She notes that in arab/muslim countries, their allegiance to the US may vary with the leader in office. Witness the change from the Shah to the Ayatollahs; and most recently, secular Turkey shifting alliances under the islamist leader Erdogan. Not so with Israel, which shares the same democratic values. Yes, there are differences when it comes to Israeli security; described as differences between "friends." As Ms.Glick points out, no Israeli leader could "sway the Israeli people away from America." You will never see Israelis (not Jewish ones anyway) saying "death to America" or referring to the US as the "Great Satan."
After 9/11 hit, she notes that US military and intelligence officials said Israeli intelligence was "worth its weight in gold for US operations in the Middle East and around the world." She states that pilotless aircraft (drones) used extensively by the US in Pakistan and Afghanistan were originally developed by Israel.
She makes a point that is obvious to those of us on the right: that "Israel is on the front line against America's enemies." The people who hate Israel hate the USA. (Even if the Obama Administration does not understand this.) Israel fights these battles and never asks for American troops to get involved.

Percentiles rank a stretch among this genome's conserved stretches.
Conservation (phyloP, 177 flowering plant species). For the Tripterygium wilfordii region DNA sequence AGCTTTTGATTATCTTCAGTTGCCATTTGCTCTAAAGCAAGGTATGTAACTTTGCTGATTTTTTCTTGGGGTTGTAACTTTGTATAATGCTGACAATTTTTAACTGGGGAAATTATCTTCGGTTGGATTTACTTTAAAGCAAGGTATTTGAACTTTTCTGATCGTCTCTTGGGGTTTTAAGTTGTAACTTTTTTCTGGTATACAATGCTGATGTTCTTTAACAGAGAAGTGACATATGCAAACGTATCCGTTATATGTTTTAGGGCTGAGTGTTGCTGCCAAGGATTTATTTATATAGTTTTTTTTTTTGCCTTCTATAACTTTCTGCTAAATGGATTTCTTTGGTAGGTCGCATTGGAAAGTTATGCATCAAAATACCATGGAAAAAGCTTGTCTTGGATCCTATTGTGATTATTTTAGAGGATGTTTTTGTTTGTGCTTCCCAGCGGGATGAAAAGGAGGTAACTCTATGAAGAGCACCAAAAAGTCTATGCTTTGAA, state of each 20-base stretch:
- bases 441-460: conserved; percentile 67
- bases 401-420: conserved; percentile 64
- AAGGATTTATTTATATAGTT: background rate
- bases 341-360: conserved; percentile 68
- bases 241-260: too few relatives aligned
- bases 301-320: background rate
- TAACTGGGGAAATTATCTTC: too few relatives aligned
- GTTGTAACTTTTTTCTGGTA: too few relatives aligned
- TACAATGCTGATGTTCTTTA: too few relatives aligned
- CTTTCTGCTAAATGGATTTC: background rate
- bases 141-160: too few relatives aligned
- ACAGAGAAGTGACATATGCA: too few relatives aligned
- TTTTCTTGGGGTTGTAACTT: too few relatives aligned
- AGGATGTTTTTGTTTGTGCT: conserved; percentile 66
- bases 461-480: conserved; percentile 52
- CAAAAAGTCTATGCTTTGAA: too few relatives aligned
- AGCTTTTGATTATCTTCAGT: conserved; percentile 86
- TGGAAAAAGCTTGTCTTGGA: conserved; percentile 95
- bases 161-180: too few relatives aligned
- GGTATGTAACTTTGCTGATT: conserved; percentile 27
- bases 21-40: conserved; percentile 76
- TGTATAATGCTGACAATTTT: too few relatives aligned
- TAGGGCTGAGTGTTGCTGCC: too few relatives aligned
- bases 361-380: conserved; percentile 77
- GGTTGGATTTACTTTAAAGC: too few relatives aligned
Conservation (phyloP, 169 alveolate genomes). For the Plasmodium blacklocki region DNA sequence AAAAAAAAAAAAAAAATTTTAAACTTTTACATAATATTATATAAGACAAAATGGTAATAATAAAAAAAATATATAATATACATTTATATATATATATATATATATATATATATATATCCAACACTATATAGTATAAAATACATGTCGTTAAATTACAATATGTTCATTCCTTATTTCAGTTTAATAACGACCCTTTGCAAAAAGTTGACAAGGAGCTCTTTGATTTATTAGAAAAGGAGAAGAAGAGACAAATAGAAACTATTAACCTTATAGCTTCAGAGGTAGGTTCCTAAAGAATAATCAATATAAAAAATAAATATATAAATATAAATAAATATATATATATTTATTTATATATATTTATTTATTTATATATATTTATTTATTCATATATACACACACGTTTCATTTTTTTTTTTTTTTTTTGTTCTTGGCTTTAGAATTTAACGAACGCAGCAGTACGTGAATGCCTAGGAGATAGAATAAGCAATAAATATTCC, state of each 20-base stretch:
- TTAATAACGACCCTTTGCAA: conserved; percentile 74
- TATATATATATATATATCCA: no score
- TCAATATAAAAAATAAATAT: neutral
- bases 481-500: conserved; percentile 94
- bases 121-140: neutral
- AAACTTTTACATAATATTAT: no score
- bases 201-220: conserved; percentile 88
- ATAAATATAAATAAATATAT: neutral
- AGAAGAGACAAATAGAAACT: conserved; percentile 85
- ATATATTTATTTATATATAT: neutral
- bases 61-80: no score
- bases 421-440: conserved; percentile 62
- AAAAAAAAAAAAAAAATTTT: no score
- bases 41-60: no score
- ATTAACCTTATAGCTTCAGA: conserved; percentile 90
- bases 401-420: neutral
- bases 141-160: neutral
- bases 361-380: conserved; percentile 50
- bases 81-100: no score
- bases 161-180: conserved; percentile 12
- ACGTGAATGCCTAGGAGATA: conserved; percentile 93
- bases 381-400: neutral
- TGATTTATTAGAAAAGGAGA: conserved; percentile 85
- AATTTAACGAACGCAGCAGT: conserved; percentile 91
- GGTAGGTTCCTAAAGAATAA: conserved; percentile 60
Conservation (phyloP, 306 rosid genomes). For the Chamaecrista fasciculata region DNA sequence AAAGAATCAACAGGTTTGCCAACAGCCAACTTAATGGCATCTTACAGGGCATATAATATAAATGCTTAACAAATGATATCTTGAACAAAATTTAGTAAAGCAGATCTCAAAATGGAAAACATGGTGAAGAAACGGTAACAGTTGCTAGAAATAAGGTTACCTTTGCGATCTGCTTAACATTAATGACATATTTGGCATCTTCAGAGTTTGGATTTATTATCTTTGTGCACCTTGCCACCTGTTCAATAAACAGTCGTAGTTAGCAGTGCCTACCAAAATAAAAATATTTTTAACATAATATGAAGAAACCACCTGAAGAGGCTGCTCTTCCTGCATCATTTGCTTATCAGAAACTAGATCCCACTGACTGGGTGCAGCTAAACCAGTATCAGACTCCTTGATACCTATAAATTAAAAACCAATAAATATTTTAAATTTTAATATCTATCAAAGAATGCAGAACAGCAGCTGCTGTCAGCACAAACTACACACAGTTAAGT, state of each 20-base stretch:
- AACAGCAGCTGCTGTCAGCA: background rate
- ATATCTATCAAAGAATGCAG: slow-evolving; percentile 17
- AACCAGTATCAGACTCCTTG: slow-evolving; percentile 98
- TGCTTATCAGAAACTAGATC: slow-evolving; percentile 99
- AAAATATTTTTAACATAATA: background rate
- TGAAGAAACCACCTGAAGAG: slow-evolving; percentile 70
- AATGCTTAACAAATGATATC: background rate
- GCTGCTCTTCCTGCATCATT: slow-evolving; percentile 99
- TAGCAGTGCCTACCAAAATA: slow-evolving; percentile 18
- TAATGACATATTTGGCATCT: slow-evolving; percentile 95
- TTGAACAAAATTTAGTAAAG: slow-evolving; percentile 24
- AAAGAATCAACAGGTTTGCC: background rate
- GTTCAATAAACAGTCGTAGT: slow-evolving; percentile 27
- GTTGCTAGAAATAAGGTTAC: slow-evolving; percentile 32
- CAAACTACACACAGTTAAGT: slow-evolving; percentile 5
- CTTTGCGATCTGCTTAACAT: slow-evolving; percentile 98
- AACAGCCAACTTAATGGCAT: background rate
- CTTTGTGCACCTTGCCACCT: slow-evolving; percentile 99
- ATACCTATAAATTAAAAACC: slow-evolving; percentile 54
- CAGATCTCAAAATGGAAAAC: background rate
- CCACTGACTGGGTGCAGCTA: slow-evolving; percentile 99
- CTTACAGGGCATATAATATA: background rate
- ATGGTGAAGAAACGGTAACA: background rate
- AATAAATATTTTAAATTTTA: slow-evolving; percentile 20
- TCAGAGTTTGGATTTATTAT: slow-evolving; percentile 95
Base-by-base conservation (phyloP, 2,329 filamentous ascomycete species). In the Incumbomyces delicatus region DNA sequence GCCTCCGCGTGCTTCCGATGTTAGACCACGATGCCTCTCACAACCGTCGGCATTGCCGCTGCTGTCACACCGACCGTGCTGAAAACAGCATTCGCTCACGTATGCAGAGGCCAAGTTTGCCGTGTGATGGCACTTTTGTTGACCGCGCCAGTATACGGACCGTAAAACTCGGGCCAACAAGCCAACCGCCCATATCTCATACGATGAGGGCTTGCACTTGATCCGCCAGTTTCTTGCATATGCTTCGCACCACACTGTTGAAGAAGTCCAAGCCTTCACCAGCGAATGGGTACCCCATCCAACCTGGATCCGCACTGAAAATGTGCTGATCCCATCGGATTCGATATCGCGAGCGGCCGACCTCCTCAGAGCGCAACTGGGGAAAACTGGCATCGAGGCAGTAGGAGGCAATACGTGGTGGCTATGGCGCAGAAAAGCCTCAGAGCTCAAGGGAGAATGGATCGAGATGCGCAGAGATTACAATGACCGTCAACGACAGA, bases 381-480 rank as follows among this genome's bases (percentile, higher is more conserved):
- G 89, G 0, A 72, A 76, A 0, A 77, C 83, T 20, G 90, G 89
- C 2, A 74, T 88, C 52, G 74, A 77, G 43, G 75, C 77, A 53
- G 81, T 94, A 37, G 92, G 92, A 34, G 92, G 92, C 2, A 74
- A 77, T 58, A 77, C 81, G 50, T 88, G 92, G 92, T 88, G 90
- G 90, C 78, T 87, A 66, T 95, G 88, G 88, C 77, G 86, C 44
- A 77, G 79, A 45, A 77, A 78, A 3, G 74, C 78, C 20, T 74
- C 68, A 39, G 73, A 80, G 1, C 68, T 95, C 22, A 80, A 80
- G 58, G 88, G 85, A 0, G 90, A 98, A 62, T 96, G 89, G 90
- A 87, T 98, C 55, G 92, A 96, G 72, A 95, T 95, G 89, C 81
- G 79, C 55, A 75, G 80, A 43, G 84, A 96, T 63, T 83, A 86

She argues that in June, 1982, when Israel took out Syria's Soviet made anti-aircraft batteries (with US made planes), it was a demonstration of the "superiority" of US military technology and hardware over Russia's; perhaps convincing Reagan that we could win the Cold War.
The stronger Israel is, the more US interests in the region are protected. Just like US strength in the world has allowed for a certain level of stability, Israeli strength has done the same for US interests in the Middle East. Israel took out Iraq's nuclear reactor in 1981, preventing Iraq from becoming a nuclear power. If an unstable regime like Iraq had nukes in 1991, would Bush I have invaded and liberated Kuwait? If not, what would have happened to the flow of oil?
Israel's nukes (an open secret) have been a stabilizing force in the Mideast. Others understood Israel had them for defensive purposes only. But Glick points out that with Iran about to have nukes, we are seeing the beginning of an arms race in which many countries in the region now feel a need to get them: Turkey, Egypt, Saudi Arabia and Jordan, among others.
As Obama has pulled back from supporting allies like Israel, it has encouraged more radical elements to move forward. These elements see there is no point in moderating their positions, as the US will reach out to them regardless.
So who needs Israel as an ally? The American people overwhelming believe we do. (Although I would point out that far more republicans than democrats believe this.) I am waiting to see if the Obama Aministration comes to the same realization.